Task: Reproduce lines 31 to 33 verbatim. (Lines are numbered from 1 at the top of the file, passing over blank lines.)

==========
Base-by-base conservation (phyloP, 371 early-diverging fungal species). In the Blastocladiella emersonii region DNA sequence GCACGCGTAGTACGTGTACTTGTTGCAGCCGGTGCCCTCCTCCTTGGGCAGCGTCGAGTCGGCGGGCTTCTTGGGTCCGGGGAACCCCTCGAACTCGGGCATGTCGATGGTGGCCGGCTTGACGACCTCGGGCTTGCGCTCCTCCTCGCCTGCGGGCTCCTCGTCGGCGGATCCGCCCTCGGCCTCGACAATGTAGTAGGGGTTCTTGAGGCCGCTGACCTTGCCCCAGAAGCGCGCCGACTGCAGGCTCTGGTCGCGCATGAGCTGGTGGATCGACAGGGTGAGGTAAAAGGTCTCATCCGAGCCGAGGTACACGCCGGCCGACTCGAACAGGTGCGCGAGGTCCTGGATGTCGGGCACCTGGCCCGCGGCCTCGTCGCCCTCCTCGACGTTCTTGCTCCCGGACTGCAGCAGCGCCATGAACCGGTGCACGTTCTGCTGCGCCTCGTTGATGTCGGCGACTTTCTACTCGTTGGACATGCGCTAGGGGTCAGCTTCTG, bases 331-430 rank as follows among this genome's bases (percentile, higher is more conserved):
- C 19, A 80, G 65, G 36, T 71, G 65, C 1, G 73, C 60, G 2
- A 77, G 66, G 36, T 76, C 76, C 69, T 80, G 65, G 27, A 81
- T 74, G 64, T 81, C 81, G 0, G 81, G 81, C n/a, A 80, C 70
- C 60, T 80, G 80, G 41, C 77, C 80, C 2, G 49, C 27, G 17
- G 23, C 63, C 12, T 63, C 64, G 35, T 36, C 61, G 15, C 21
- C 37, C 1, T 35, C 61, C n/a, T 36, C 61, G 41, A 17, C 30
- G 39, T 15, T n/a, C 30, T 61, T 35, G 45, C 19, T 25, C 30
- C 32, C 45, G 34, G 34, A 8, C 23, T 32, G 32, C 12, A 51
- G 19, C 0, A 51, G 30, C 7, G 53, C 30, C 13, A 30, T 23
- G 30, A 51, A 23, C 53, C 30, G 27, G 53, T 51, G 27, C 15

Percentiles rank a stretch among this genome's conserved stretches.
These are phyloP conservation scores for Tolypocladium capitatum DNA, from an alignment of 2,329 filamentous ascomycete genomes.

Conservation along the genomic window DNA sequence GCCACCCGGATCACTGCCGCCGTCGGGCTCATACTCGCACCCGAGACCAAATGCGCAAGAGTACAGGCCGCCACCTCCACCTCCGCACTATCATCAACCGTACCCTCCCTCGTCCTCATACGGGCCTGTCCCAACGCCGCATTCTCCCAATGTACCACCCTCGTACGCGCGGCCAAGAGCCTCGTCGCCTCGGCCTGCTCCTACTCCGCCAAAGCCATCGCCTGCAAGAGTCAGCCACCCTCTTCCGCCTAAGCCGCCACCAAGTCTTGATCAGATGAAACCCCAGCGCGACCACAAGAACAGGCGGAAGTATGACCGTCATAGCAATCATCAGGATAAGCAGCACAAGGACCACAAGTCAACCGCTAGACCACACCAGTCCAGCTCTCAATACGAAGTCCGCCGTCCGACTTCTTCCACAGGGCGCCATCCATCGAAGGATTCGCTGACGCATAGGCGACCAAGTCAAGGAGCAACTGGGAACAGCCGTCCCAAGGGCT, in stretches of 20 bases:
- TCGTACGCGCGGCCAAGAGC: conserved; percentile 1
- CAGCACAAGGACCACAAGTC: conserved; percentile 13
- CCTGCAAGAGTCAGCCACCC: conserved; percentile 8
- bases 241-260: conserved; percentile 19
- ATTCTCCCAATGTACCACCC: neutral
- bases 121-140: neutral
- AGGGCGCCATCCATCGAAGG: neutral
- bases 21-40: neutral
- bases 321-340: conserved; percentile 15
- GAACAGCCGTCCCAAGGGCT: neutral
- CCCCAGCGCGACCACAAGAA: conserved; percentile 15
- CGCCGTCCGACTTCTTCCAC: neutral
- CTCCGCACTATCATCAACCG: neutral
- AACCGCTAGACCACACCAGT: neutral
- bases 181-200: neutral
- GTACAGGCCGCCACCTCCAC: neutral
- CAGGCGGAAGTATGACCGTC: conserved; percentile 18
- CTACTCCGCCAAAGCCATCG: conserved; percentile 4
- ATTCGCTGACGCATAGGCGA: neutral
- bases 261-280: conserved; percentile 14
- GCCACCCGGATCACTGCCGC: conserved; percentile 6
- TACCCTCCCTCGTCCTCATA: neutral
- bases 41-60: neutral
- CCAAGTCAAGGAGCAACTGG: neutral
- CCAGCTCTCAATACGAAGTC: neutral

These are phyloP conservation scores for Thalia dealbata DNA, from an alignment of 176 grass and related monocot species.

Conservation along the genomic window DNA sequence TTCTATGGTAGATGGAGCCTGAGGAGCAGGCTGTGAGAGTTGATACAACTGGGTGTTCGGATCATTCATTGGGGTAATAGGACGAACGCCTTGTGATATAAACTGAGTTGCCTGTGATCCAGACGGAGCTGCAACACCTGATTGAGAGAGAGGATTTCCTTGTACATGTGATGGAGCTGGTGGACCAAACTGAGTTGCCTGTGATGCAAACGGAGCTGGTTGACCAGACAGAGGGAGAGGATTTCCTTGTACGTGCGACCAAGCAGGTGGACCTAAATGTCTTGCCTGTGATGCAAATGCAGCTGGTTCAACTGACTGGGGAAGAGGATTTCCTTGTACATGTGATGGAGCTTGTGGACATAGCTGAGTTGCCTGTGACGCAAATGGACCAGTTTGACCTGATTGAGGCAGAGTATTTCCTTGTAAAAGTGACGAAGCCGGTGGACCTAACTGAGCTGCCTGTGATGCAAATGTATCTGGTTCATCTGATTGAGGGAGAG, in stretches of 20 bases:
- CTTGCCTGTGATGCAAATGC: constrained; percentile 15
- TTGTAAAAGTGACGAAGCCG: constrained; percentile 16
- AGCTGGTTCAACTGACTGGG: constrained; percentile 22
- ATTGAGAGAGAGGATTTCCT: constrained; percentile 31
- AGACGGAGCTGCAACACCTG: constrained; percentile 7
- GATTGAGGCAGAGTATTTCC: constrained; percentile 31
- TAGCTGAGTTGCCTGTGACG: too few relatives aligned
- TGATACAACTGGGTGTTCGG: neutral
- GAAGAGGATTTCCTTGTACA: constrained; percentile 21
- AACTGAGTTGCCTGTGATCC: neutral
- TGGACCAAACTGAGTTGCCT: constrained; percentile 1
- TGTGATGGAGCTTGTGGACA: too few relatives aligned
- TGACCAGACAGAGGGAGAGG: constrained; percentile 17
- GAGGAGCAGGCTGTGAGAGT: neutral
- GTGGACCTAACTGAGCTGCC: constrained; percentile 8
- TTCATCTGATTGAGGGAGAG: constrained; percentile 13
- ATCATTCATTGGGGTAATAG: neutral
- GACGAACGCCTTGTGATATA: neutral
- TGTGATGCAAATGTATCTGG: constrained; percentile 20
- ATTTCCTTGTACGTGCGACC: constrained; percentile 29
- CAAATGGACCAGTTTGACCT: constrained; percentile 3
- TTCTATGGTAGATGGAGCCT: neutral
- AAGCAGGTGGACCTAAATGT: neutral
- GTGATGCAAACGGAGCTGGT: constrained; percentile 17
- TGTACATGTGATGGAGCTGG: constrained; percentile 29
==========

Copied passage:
- CAGGCGGAAGTATGACCGTC: conserved; percentile 18
- CTACTCCGCCAAAGCCATCG: conserved; percentile 4
- ATTCGCTGACGCATAGGCGA: neutral